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Customer Service

TUD strives for excellence in customer service. A dedicated staff provides a wide range of services including assisting our customers with all water and wastewater service related issues, changes regarding your account, billing, payment processing and water use efficiency.

Board of Directors

The Board of Directors establishes policies for the operation of the District. The public is encouraged and invited to attend the regularly scheduled District Board meetings which occur at 2pm on the 2nd and 4th Tuesday of the month.


Thank you for your interest in working for Tuolumne Utilities District. The District is committed to employing and retaining a high quality, motivated workforce dedicated to delivering high-quality services to the community.

General Info

Tuolumne Utilities District (TUD) is the largest water and wastewater utility serving nearly 44,000 residents in Tuolumne County.


The District views the budget as an essential tool for proper financial management. The budgets are developed with input from the various department levels of the TUD organization.

Development Services

Our Engineering department would be glad to assist you on new water or sewer service at TUD, new development or other services. 


When the District was formed in 1992, it acquired the water and sewer systems previously owned and operated by predecessor agencies. This includes water and sewer systems throughout Tuolumne County and within the City of Sonora, the only incorporated City within the County. The conditions of the acquired systems varied widely; with the Regional Sewer System in good condition while the other sewer and water systems serving District customers varied from good to poor condition. One of the stated purposes of the formation of TUD was to serve as a receiving agency of privately owned water and sewer systems that were either determined by the regulatory agencies or the system’s customers to be better served by the District. The District continues to fund capital improvement projects in an effort to improve water infrastructure and sewer infrastructure.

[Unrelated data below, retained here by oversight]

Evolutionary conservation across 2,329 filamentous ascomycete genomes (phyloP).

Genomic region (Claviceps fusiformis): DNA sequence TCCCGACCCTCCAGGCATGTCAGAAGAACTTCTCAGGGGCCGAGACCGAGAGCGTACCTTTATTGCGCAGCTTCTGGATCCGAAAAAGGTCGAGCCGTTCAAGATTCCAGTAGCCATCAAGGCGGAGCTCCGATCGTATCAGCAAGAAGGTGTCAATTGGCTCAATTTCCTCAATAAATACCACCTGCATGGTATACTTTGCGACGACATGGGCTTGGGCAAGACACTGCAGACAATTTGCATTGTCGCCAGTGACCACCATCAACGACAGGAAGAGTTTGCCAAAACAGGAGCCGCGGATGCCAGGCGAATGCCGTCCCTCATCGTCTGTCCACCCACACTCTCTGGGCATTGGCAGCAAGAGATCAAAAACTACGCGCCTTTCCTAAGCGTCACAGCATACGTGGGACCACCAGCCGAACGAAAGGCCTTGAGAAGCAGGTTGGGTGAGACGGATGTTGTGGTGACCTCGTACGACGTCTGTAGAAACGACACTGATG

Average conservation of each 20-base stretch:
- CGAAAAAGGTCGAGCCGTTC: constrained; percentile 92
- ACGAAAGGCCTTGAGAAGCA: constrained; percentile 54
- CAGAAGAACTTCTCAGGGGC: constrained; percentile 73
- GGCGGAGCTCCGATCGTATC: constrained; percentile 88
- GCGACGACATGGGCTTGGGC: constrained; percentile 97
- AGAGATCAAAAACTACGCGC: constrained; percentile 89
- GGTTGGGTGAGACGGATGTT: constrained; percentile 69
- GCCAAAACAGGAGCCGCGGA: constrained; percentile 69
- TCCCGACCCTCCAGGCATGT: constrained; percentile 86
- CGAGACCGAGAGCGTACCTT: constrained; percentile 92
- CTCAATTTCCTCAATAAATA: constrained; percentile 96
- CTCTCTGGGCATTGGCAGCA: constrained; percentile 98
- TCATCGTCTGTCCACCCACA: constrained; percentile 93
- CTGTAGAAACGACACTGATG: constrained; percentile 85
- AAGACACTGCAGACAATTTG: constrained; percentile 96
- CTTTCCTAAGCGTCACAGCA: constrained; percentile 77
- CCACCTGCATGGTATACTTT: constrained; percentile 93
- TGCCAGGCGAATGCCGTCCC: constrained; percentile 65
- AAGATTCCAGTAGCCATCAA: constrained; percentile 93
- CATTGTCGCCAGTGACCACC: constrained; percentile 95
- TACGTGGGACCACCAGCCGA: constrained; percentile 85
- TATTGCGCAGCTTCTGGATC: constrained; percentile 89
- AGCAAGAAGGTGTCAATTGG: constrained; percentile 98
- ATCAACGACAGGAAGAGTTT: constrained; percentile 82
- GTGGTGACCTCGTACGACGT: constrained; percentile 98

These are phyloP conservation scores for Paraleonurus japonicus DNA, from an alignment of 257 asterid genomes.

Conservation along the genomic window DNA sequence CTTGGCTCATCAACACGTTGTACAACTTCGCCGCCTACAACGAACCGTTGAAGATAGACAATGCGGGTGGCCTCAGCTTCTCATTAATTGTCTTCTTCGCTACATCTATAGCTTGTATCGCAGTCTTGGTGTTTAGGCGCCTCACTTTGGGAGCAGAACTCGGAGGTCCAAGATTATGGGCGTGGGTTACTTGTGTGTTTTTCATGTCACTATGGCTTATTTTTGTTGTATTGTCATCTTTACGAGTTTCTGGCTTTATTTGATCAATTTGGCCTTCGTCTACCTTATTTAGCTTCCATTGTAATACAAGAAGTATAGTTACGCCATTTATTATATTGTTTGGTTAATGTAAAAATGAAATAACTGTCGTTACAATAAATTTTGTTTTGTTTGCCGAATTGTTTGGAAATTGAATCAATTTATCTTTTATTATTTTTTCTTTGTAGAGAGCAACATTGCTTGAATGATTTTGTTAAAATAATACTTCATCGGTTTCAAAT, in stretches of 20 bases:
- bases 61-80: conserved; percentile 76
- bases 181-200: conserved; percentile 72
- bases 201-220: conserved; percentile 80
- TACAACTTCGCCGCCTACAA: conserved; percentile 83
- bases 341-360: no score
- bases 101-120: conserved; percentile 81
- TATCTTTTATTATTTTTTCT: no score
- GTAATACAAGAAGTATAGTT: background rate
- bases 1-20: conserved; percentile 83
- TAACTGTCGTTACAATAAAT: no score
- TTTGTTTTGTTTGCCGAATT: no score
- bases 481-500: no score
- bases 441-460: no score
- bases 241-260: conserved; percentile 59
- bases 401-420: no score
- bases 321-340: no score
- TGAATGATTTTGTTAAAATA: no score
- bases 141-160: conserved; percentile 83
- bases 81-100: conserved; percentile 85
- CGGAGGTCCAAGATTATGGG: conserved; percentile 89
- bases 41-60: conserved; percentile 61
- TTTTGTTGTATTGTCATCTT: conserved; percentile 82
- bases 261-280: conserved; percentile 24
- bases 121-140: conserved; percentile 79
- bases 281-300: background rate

Board Directors

TUD is governed by a five-member Board of Directors, elected at large. The Board of Directors establishes policies for the operation of the District.

Board Vision & Goals

The Board of Directors meet annually to set Strategic Goals, Vision, Plan and Execution for the District.

Agenda, Minutes & Video

TUD Board of Director meetings can be viewed LIVE by simply connecting through the internet. Or to find out more about the TUD Board meetings – including Agenda, Minutes or Video any time.


The Board of Directors establishes policies for the operation of the District. The public is encouraged and invited to attend the regularly scheduled District Board meetings which occur at 2pm on the 2nd and 4th Tuesday of the month.

Thu 22

Regional Sewer Advisory Committee

March 22 @ 9:00 am - 11:00 am
Tue 27

Regular Board Meeting

March 27 @ 2:00 pm - 4:00 pm
Apr 14

Home and Garden Show

April 14 - April 15


Approximately 95% of the water the District distributes originates from the South Fork Stanislaus River and is impounded in Pacific Gas and Electric Company’s (PG&E) Lyons and Pinecrest Reservoirs. PG&E owns and operates a canal and flume system to convey water from Lyons Reservoir to the Phoenix Powerhouse. The District owns and operates a total of 71 miles of ditch, flume, pipe, and tunnel infrastructure that diverts water from the PG&E system at various locations. The majority of TUD customers reside in or near the community of Sonora which is at about elevation 2,000 feet elevation. TUD also serves customers in several communities to the east up to about elevation 6,000 feet elevation past Sierra Village.